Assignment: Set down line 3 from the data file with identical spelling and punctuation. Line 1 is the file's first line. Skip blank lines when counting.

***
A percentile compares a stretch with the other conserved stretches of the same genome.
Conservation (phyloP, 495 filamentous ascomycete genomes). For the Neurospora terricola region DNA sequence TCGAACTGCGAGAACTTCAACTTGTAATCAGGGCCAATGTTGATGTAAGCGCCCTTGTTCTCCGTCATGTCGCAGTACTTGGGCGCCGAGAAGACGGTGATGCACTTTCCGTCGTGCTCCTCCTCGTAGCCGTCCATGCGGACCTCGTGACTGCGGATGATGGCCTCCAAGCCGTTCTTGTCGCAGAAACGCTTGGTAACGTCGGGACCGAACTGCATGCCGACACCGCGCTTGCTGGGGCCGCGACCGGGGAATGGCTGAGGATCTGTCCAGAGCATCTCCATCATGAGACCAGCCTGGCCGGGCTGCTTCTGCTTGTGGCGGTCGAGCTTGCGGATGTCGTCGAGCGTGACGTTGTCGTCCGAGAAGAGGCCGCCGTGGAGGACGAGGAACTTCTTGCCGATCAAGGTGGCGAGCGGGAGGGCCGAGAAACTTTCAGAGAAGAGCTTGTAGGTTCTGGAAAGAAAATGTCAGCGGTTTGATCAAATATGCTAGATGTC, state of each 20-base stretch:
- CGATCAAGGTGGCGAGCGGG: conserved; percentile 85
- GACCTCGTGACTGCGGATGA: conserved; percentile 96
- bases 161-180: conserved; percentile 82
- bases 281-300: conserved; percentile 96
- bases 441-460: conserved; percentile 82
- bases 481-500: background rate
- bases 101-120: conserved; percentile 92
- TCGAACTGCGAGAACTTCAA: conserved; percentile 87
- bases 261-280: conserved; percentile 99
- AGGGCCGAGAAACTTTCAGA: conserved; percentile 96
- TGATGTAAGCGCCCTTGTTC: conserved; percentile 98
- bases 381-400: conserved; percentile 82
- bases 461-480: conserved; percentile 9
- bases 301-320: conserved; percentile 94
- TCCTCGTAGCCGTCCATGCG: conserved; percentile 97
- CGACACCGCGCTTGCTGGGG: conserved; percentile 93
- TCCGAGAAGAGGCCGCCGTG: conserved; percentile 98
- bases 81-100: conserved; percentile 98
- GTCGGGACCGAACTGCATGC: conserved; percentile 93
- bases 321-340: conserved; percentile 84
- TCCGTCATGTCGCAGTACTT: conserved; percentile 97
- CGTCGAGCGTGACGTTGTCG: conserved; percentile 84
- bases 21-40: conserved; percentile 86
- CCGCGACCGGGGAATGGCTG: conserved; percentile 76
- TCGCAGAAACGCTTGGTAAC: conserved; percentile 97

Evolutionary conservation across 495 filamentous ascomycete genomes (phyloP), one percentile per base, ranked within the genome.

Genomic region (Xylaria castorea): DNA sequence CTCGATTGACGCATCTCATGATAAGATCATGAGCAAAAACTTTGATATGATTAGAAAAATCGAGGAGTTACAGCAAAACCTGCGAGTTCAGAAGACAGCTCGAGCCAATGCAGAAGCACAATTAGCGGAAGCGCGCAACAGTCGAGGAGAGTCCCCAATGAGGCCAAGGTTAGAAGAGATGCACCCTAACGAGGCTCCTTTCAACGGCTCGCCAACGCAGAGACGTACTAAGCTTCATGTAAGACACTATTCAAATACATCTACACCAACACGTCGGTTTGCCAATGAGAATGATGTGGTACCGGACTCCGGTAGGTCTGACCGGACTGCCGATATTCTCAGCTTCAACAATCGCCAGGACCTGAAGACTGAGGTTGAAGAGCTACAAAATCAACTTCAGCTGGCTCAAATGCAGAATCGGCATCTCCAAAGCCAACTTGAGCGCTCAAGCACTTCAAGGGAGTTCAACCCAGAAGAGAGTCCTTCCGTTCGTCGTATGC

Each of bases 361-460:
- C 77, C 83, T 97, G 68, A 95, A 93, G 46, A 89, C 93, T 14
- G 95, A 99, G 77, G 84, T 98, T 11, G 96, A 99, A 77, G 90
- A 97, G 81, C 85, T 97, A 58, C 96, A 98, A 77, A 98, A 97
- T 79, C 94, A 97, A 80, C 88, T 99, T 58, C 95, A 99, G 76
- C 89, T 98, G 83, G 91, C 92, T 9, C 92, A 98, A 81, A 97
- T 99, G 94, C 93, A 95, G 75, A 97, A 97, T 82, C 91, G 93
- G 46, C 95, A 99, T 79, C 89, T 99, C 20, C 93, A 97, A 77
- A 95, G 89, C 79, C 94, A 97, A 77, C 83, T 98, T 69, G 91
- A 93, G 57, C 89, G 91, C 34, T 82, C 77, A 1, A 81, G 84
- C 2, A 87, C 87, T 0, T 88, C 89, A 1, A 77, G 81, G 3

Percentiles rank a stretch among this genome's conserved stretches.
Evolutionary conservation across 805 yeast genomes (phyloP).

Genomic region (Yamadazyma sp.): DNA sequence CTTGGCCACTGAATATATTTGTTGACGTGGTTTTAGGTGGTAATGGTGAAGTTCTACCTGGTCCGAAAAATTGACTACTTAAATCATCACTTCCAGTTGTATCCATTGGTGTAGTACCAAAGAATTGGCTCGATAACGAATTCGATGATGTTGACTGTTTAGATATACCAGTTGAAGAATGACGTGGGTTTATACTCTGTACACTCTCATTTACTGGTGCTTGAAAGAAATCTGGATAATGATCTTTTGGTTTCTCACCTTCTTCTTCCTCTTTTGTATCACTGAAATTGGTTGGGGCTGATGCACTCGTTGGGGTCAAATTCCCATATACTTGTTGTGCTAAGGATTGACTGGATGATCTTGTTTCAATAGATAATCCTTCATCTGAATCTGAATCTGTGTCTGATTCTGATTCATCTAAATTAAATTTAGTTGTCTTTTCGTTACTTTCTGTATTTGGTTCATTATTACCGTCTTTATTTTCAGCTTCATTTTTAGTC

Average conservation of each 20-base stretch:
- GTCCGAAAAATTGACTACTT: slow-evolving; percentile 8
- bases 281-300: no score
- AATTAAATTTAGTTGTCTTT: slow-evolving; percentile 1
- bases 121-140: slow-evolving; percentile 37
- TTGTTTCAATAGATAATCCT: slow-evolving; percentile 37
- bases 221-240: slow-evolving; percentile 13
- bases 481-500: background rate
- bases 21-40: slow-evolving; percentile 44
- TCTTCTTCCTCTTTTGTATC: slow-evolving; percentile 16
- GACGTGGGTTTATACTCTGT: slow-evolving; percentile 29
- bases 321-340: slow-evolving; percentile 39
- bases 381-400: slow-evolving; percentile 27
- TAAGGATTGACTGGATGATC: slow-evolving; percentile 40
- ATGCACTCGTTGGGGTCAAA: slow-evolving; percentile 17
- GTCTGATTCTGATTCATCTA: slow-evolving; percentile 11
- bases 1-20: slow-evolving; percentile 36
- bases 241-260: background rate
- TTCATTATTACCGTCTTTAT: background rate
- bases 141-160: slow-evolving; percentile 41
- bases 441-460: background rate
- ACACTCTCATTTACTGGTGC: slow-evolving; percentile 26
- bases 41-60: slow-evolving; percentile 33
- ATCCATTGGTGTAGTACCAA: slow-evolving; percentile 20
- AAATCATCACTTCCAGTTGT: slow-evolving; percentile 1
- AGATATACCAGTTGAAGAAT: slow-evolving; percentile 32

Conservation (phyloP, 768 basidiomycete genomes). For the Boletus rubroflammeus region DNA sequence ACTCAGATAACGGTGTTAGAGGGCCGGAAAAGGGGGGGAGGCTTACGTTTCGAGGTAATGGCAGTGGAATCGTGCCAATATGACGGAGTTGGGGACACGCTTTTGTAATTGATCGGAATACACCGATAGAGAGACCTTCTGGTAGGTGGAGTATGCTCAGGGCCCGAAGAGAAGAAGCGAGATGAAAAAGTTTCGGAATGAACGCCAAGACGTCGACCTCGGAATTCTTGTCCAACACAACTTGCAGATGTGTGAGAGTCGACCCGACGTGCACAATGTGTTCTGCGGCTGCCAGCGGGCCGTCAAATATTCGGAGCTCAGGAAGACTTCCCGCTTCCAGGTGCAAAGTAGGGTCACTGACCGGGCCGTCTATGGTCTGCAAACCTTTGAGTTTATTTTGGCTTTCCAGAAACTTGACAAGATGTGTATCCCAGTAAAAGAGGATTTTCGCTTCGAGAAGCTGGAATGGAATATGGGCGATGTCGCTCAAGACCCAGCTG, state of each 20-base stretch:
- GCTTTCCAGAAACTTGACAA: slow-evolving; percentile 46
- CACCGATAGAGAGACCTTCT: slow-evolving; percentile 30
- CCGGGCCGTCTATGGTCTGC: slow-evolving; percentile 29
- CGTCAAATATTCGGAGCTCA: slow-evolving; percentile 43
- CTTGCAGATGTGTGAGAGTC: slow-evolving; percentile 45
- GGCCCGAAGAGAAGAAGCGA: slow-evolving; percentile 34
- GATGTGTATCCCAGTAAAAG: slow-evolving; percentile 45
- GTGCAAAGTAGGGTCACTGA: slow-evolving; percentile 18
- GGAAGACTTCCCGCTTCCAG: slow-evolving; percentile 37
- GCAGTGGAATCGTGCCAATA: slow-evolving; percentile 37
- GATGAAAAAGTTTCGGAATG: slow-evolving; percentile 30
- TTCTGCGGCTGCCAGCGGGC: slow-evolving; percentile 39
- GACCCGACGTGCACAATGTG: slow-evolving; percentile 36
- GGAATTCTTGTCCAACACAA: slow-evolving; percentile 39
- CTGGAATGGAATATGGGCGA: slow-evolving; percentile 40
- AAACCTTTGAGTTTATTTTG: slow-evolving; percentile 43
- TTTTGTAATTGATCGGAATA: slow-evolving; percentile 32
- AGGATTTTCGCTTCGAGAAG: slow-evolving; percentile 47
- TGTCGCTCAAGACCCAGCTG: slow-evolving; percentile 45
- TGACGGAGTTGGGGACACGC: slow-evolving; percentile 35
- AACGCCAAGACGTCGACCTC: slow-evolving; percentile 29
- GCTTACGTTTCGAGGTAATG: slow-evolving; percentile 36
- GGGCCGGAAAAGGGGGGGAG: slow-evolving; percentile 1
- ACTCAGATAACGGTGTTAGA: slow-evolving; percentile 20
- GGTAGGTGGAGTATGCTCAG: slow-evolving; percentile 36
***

- CGATCAAGGTGGCGAGCGGG: conserved; percentile 85